Susan and I took Max and Ben to Paris last week. If you're interested, here's a tabblo of photos from the week:
Here are some other random observations...
I was impressed at how courteous the drivers were to pedestrians if you were crossing at the right place and time. The drivers always stopped to defer to those on foot. On the other hand, if you were not in a crosswalk, or the light was not in your favor, you took your life in your hands.
Smart cars and motorcycles and bicycles are much more common than in the US, naturally. We were tempted to rent the public Velibe bicycles, but you need a European-system credit card, and anyway, then we'd be bicycling in the Paris traffic, a daunting prospect.
Small things about the cityscape were different. For example, the street signs are attached to the corners of buildings rather than hung over corners or streets. I knew this before. But I hadn't realized that street lights are hung on the near side of intersections rather than the far side. This means the first driver can't see the signal, so they hang a smaller light at drivers-eye level pointed at the first driver so that he knows when to start.
The Metro worked great for us, and even here there are small differences: on some lines, the doors don't open unless you work a lever or button to open them when the train stops. Also, each platform only has a single line running through it, so the trains have no identification on the front. If you're on the platform for the 4 train, then only number-4 trains will come along, so no need for them to identify themselves as 4's.
Also in the Metro, we once came upon a 9-piece band playing their music, including two accordions and a cello. They were playing up a storm, but the Parisians didn't seem to think it was so unusual, so I guess it wasn't.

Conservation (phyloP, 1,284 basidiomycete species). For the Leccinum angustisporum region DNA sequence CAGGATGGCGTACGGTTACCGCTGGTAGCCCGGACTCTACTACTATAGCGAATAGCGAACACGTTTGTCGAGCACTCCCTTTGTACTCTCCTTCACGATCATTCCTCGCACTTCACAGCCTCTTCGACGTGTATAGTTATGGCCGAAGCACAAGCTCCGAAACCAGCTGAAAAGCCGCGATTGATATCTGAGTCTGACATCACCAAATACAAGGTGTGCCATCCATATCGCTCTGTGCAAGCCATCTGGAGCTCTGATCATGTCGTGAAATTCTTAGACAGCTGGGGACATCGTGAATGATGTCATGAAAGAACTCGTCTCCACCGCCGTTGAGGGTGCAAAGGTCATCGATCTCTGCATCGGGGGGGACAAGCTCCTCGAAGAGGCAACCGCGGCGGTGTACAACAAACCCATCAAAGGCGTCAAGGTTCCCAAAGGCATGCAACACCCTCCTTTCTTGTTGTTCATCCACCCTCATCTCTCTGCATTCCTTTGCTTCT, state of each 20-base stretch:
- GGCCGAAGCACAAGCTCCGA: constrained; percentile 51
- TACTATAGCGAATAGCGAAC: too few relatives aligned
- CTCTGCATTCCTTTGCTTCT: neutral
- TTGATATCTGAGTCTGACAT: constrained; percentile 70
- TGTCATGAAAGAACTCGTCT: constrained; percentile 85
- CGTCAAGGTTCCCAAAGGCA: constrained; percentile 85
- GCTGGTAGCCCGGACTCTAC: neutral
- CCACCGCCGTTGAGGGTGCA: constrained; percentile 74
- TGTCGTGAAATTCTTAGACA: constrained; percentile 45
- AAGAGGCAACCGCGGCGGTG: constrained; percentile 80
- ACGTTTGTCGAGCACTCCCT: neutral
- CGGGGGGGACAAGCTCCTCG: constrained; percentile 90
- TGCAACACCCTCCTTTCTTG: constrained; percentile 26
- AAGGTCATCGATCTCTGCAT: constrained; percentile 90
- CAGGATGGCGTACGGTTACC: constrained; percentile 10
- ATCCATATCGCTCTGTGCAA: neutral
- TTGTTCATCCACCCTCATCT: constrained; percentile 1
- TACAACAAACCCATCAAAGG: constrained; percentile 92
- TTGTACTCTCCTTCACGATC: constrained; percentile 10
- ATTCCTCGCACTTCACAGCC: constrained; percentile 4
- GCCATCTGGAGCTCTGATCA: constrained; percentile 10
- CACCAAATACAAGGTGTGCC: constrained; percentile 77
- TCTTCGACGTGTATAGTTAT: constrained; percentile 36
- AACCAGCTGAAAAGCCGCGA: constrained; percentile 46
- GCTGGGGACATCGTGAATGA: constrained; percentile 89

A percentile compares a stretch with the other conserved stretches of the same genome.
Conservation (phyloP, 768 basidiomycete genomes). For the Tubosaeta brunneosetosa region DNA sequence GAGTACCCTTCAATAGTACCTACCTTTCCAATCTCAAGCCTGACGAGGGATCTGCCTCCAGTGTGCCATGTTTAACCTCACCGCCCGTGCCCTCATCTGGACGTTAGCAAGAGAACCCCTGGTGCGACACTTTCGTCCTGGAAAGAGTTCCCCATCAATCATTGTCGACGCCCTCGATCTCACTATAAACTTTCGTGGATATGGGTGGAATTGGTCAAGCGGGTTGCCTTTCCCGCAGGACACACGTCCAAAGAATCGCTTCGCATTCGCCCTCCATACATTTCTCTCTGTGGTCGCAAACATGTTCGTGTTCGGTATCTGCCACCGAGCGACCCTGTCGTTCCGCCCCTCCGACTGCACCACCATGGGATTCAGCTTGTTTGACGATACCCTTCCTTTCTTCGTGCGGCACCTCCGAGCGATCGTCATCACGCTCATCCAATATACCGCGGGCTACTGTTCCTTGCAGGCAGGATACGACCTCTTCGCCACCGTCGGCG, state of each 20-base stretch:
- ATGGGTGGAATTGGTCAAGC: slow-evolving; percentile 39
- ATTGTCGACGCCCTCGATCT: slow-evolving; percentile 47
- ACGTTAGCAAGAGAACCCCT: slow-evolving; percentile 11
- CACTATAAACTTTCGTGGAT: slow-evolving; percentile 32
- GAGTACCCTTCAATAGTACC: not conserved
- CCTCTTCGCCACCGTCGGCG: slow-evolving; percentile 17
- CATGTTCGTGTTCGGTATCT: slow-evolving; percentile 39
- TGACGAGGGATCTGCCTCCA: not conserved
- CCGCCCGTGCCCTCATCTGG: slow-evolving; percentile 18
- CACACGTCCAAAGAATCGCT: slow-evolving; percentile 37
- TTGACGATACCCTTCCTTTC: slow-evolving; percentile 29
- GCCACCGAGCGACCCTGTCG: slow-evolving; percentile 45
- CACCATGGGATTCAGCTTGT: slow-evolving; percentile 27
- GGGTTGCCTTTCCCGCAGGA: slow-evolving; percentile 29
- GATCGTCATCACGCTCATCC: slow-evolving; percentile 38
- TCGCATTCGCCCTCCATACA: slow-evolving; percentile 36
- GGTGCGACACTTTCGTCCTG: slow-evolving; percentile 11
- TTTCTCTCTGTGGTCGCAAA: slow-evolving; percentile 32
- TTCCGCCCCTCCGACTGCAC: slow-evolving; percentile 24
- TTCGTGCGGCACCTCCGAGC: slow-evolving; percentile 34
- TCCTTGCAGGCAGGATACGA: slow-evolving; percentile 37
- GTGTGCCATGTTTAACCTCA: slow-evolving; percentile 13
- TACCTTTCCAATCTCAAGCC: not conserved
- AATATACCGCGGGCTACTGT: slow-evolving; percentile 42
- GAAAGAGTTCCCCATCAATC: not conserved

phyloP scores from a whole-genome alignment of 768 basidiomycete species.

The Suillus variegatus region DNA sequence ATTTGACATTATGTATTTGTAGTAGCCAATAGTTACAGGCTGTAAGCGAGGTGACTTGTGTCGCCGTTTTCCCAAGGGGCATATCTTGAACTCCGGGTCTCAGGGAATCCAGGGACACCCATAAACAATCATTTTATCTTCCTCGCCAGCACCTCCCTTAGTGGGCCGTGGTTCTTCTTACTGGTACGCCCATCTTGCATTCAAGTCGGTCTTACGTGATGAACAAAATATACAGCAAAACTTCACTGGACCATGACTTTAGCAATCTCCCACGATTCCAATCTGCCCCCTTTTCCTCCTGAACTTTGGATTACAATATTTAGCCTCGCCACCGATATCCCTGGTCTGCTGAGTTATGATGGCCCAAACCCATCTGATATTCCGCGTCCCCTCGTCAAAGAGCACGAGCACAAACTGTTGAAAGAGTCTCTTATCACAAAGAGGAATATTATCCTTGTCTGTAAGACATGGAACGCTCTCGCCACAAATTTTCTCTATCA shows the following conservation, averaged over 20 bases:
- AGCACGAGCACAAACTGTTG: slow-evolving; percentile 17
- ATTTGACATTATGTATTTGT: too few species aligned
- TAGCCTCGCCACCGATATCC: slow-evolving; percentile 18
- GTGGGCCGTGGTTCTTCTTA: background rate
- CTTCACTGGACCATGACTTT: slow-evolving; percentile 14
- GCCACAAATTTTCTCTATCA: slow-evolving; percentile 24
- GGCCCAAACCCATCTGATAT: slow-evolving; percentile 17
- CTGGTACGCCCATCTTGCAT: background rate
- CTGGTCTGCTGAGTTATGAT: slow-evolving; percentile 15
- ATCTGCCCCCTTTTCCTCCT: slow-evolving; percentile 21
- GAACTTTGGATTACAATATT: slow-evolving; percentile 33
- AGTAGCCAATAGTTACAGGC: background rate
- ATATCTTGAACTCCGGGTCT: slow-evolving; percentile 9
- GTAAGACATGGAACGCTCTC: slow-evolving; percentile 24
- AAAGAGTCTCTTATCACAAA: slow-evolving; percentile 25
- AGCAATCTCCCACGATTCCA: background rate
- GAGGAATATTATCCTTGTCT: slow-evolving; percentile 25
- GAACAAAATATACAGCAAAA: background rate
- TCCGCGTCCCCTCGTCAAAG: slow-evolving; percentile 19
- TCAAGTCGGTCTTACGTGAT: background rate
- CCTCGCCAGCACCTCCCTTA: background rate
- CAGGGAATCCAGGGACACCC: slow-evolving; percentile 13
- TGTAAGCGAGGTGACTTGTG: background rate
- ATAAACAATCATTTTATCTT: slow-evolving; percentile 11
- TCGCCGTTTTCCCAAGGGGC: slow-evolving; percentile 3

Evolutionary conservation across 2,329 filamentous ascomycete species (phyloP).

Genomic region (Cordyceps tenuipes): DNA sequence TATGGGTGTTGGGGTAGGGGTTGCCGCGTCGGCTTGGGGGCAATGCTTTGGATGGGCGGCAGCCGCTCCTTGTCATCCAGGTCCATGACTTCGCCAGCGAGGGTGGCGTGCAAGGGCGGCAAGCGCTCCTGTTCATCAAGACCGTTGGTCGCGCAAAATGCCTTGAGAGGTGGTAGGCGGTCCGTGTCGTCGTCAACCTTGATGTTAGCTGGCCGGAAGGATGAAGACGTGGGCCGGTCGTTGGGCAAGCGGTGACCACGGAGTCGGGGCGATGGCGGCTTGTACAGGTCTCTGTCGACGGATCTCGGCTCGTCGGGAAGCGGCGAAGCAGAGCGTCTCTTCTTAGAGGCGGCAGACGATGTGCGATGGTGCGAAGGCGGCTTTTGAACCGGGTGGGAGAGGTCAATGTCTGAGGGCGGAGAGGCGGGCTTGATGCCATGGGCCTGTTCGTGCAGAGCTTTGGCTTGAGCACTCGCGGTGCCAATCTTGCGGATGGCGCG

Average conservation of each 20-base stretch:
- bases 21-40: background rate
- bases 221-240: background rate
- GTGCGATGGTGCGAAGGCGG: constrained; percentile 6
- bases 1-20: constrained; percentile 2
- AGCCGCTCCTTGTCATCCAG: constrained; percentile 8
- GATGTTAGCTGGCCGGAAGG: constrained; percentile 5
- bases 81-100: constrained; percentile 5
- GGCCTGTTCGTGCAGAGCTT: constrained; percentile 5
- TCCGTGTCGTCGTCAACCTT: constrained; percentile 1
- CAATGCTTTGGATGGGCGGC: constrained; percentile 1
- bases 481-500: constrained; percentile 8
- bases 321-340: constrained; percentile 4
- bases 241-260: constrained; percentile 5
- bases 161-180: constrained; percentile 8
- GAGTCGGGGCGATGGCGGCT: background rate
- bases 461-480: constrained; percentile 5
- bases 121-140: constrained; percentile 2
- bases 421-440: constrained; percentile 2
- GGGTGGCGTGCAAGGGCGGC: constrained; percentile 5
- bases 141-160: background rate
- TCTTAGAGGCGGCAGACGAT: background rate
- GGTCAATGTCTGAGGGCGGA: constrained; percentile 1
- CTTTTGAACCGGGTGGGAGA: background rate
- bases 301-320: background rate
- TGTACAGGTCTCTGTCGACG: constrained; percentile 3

I know it seems cliched to say it, but the Eiffel Tower is really really big. And as large as it seems to me now, I can't imagine how the natives dealt with it in 1889 when it was built. We're used to being up high, what with skyscrapers and airplanes. But back then, it was the tallest building in the world, almost twice as tall as the runner-up, the Washington Monument. It's well-known that Parisians considered it ugly, but how did they make sense of its sheer size?
The Tour de France ended the day after we left, and the final eight laps of downtown Paris carried the riders right past our hotel on Rue de Rivoli (or as I heard a woman on the Metro call it, Rue de Ravioli). I watched the final on the internet, and finally began to understand something about the intricacies of the race.
The catacombs were every bit as spooky as you'd imagine, with thousands of bones piled in abandoned quarry tunnels. The oddest thing about it, though, may be that when you emerge from the depths, you are in what looks like a nurse's office, with a bench and a defibrillator machine, and two skulls nonchalantly sitting on top of the first-aid kit. Then you walk outside onto an ordinary side street with no idea how to get back to where you entered the crypts.
I enjoyed exploring a new cityscape very much, and though we won't be going back to Paris soon (it's expensive!), I'd like to be able to hold on to that spirit of adventure in other ways. It was fun seeing what most appealed to the rest of my family: Susan (treats, flowers, beauty, history), Max (capturing video, speaking French), and Ben (climbing, exploring, rides).